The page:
Grant Programmes for Research Visits and the Role of Public and Private Laboratories in the Fight against Infectious Diseases in Europe (1907-1985). Funded by the Spanish Ministry of Science, Innovation and Universities/ Spanish Agency of Research (AEI) and FEDER founds. [Duration: 01/06/2020 to 31/05/2024]. From a transnational perspective, the project analyses the role played by grant and aid programmes for research visits of scientists (in the main European research centres) in making international cooperation an indispensable part of national strategies set up to fight important health problems, such as infectious diseases in Spain, France, the Netherlands and Italy. Results from the project will contribute to improve the knowledge of our group on the social history of diseases and the history of public health, particularly on the health management and policies to deal with the most prevalent infectious diseases in the European context. 

Apart from several scientific papers and chapters of books, our group has coordinated two dossiers in scientific journals (Dynamis in 2012 and Asclepio in 2020) and participated in three others international dossiers (Hygiea Internationalis in 2015, and Manguinhos in 2015 and 2020). It has also published and coordinated the following five books, with important participation of our main national and international contributors/collaborators:

– María Isabel Porras Gallo et al. El drama de la polio. Un problema social y familiar en la España franquista. Madrid. Libros La Catarata, 2013.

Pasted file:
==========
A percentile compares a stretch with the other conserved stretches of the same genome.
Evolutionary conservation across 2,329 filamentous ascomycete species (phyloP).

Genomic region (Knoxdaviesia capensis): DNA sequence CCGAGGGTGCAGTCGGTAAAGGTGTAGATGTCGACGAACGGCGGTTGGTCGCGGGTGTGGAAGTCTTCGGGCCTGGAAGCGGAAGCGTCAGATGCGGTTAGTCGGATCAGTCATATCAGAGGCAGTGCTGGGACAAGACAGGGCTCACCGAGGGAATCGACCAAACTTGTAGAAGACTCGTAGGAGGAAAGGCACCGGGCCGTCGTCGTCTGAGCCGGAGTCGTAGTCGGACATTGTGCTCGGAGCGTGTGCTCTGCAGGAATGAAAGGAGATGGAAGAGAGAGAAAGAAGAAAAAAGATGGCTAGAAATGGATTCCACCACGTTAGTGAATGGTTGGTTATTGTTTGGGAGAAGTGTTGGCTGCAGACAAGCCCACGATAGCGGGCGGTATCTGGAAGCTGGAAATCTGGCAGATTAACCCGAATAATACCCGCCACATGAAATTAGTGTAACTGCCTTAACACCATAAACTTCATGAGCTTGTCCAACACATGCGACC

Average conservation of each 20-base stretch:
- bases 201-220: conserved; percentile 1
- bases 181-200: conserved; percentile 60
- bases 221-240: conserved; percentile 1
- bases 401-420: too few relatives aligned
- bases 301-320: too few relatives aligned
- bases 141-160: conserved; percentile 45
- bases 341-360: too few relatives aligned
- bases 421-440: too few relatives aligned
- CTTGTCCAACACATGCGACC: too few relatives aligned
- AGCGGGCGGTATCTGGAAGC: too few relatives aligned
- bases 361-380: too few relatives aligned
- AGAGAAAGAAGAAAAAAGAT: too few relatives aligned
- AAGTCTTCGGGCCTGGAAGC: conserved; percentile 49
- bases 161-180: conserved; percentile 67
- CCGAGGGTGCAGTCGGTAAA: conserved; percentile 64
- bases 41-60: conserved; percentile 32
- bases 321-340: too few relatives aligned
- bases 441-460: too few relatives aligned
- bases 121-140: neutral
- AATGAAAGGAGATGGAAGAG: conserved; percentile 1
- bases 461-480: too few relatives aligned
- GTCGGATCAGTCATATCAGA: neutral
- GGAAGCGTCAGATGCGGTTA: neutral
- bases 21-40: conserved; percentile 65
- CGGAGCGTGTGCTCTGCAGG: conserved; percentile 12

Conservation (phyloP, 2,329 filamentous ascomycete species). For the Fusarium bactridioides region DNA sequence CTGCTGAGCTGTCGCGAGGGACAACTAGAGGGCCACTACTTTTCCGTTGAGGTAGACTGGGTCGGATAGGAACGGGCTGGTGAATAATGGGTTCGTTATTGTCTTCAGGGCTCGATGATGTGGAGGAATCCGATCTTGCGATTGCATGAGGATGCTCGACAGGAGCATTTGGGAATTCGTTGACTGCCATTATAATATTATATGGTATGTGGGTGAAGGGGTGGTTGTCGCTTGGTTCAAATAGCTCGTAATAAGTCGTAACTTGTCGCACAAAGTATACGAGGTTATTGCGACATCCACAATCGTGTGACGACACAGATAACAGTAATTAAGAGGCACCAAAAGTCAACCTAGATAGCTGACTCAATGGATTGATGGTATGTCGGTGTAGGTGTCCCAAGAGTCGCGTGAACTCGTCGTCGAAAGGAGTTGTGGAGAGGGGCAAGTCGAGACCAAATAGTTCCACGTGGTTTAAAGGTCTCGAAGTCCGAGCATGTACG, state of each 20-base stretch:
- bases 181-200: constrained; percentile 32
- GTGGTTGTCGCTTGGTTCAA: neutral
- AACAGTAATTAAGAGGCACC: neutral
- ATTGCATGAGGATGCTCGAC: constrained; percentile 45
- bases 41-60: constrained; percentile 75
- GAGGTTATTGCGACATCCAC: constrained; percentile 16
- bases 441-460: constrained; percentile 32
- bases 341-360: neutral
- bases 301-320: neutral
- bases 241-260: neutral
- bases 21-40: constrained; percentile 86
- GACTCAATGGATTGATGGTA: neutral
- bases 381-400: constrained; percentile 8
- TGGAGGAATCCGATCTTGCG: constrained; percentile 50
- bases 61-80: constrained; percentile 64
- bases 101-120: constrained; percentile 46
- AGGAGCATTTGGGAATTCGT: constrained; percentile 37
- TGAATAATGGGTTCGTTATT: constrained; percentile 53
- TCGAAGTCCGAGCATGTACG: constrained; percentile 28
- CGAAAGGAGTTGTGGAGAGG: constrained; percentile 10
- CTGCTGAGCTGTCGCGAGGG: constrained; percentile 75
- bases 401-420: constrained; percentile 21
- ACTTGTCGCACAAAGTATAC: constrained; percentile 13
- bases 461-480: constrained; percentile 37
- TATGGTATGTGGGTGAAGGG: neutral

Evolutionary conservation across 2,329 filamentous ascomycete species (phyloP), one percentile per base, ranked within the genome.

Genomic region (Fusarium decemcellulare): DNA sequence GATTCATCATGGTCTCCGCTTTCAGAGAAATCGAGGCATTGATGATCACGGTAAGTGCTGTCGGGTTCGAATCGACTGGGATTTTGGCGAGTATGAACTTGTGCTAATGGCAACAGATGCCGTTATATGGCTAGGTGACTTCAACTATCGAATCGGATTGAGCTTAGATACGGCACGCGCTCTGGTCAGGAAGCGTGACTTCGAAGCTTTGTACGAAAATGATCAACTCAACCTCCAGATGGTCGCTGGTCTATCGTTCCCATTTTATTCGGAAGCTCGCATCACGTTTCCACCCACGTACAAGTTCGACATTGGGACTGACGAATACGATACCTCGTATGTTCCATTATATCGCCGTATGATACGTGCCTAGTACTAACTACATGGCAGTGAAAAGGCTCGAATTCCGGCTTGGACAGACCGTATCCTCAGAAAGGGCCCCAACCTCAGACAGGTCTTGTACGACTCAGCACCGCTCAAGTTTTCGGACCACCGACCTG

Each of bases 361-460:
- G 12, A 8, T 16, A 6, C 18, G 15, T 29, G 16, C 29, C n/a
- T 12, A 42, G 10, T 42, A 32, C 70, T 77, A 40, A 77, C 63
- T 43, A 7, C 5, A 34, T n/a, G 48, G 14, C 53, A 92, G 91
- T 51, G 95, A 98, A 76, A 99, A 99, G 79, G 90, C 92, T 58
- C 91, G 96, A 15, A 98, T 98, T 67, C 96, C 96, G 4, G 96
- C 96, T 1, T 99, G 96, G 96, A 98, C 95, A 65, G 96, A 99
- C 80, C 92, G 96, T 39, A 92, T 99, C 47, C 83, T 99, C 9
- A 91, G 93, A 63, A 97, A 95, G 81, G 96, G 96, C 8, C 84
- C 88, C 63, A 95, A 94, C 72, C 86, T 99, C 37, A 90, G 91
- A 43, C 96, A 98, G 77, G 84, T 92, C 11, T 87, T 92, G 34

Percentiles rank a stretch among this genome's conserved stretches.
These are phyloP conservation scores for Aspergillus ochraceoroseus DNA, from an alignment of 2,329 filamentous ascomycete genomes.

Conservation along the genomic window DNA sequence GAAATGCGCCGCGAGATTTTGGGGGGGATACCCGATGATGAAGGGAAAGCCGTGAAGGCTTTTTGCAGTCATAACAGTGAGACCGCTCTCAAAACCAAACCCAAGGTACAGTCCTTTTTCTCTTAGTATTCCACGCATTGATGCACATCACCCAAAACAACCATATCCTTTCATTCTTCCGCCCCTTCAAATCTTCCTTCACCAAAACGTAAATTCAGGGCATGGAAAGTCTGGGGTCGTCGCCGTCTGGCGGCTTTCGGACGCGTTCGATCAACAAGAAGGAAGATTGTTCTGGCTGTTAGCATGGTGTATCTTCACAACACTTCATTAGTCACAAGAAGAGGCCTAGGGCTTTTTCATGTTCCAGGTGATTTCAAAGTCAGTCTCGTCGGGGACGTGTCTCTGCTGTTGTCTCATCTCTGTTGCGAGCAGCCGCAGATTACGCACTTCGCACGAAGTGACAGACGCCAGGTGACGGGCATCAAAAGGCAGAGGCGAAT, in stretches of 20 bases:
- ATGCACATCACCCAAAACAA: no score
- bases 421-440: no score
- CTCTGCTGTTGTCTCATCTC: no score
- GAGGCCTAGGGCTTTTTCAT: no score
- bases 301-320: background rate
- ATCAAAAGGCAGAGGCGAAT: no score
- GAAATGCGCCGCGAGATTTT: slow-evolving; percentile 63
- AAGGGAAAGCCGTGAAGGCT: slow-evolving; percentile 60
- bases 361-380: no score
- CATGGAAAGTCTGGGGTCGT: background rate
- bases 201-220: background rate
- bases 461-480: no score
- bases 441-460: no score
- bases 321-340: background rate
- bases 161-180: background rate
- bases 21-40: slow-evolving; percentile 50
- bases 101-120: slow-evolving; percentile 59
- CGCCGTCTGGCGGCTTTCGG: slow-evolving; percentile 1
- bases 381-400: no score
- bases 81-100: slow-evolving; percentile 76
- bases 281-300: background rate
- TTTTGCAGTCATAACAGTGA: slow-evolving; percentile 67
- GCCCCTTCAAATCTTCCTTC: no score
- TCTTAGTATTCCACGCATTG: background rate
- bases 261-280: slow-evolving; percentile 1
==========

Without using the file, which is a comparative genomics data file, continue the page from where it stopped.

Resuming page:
– María-Isabel Porras-Gallo & Ryan Davis, (eds.), The Spanish Influenza Pandemic of 1918-1919. Perspectives from the Iberian Peninsula and the Americas, Rochester (EEUU), Rochester, University of Rochester Press, 2014.

– María Isabel Porras Gallo et al. La erradicación y el control de las enfermedades infecciosas. Madrid, Libros de la Catarata, 2016.

– María Isabel Porras Gallo et al. Salud, enfermedad y Medicina en el Franquismo. Madrid, Libros de la Catarata, 2019.

– Porras Gallo, María Isabel, La gripe española, 1918-1919. La pandemia que cambió nuestras vidas y retó a la medicina y los profesionales sanitarios. Madrid, Libros de la Catarata, 2020.

Through our focus on the study of the social construction of diseases throughout history, the responses and the establishment of means to fight against them, as well as the development of the history of public health and the politics of social protection, we think about the role played by science, technology and society in dealing with health problems. Our critical reflection from a historical perspective helps to show the relationships among them and to better understand the diseases affecting our societies. The importance of this role during the current pandemic encourages us to continue working in the same direction in the future, to contribute to improving society’s understanding of the health problems it faces.